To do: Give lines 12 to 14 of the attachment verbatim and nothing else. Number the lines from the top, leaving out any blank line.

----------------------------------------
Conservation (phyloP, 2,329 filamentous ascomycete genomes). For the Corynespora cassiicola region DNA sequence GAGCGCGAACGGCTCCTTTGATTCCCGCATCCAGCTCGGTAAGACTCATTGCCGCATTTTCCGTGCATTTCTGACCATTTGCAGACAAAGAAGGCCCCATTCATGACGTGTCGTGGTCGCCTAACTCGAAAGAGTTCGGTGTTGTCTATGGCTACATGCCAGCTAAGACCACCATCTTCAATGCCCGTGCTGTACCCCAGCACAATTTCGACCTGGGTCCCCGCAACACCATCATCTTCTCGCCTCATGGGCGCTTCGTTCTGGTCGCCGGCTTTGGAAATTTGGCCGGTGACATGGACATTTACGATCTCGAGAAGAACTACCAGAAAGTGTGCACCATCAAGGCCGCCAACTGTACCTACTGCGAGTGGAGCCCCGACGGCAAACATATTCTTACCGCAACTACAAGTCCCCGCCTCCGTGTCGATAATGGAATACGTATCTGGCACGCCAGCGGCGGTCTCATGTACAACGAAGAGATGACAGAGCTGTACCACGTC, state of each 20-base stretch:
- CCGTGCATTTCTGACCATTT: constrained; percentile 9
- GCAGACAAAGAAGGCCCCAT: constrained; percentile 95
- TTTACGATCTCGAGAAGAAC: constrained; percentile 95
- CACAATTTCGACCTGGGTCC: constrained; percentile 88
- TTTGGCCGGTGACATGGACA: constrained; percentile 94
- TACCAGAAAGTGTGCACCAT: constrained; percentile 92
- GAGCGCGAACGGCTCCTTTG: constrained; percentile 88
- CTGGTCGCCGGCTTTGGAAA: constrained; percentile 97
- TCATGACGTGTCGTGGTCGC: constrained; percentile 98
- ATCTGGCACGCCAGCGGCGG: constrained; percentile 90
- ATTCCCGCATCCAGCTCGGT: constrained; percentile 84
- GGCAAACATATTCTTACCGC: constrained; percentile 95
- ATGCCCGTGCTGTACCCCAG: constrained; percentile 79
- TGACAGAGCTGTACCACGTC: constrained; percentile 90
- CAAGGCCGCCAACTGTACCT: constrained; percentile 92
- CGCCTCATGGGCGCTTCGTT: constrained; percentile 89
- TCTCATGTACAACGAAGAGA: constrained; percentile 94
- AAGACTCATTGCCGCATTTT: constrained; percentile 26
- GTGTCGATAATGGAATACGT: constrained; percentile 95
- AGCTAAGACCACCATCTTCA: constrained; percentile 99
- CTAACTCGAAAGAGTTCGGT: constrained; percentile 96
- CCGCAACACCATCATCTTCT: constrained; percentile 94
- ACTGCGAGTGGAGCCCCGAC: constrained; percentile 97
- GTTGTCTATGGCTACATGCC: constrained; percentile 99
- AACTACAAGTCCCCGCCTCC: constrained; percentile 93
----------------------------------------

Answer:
- ATTCCCGCATCCAGCTCGGT: constrained; percentile 84
- GGCAAACATATTCTTACCGC: constrained; percentile 95
- ATGCCCGTGCTGTACCCCAG: constrained; percentile 79